We are not publishing the cartoons which caused such offence after they appeared in Denmark, and we believe other British newspapers are right not to have published them. There is a history of irreverence at The Spectator, but there is a difference between irreverence and causing gratuitous offence. Why humiliate members of another faith by ridiculing what they hold most sacred?
Some have said the cartoons had to be published, or republished, to uphold the right of freedom of speech. But this is not an issue of free speech; neither our government nor any other European government has sought to ban the publication of the cartoons. This magazine opposed the Religious Hatred Bill, and reaffirms that position. Yet just because we possess the right to do something does not mean that it is sensible to exercise that right. Printing the cartoons was a childishly provocative gesture. To support publication by quoting the line attributed to Voltaire — I disapprove of what you say but I will defend to the death your right to say it — is fatuous. Those editors who have published the cartoons have not just put themselves at risk, but also their canteen staff and classified advertising executives. All this, not to reveal anything interesting about Islam nor to make an important point about the religion, but simply to provoke.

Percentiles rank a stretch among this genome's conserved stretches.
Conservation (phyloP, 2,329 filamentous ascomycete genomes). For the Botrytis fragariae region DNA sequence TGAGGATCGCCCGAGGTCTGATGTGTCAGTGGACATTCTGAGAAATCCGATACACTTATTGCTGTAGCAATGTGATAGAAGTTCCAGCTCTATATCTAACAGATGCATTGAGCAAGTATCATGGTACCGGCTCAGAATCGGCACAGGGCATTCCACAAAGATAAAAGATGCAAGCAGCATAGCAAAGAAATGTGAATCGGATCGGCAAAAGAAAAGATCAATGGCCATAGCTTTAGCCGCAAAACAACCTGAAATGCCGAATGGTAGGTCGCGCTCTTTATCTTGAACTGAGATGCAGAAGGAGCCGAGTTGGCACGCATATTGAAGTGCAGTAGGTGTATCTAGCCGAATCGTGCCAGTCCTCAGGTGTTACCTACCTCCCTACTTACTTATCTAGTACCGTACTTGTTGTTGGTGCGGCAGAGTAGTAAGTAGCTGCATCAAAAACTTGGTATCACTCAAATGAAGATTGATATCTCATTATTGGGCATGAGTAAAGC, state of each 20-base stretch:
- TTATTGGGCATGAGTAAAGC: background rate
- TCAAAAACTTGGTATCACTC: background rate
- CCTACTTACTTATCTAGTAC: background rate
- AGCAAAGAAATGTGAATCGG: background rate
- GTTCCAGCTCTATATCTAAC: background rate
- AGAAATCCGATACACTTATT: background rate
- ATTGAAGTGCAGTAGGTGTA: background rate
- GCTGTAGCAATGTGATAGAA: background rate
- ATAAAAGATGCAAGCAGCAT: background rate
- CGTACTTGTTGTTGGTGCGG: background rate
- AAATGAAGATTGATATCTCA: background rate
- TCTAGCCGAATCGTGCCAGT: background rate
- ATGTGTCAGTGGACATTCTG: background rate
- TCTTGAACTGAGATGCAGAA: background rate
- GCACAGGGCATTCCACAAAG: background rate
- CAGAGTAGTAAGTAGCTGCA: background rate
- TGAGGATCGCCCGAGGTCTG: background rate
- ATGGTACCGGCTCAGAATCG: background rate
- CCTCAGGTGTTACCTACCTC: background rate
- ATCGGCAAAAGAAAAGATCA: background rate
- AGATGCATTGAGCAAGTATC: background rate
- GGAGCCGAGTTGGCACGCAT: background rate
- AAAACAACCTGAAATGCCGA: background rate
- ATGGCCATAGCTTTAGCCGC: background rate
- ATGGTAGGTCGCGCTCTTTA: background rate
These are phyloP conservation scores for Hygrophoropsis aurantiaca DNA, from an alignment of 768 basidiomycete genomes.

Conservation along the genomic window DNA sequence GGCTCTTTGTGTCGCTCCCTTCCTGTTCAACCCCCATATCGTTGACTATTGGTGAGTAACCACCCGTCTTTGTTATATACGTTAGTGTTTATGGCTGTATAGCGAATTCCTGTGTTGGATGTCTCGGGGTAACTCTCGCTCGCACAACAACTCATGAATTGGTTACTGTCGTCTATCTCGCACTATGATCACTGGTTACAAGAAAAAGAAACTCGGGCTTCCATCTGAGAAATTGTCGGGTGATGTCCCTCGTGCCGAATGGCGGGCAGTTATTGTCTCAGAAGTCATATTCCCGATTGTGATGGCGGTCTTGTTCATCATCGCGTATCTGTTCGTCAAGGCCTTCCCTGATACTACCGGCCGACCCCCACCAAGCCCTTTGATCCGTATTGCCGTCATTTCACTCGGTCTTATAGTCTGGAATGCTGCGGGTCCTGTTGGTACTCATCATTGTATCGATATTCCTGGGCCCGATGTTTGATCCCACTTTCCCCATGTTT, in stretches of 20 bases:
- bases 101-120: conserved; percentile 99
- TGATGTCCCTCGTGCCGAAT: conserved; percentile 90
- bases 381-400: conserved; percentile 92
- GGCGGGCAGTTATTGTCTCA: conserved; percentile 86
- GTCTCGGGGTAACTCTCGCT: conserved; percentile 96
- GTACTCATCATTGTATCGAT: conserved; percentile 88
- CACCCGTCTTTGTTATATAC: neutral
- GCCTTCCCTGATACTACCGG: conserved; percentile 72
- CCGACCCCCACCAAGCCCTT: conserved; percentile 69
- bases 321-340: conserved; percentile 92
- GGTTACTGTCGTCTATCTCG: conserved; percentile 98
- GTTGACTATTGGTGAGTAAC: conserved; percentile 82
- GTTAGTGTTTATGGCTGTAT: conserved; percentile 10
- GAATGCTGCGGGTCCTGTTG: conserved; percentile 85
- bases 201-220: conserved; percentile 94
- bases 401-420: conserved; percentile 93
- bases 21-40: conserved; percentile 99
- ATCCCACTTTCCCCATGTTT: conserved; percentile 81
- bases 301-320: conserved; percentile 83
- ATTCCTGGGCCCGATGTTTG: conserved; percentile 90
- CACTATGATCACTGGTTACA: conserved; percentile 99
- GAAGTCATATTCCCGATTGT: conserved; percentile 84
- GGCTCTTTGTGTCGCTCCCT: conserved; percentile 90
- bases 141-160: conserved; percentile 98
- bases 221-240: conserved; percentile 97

It would be nice if the German and French newspapers which have reprinted the cartoons — in many cases several times over, supposedly in a high-minded mission to defend the right to free speech — would assert that right a little more strongly against their own governments and against the EU. Where were these great defenders of free speech in the French press when it came to revealing that Fran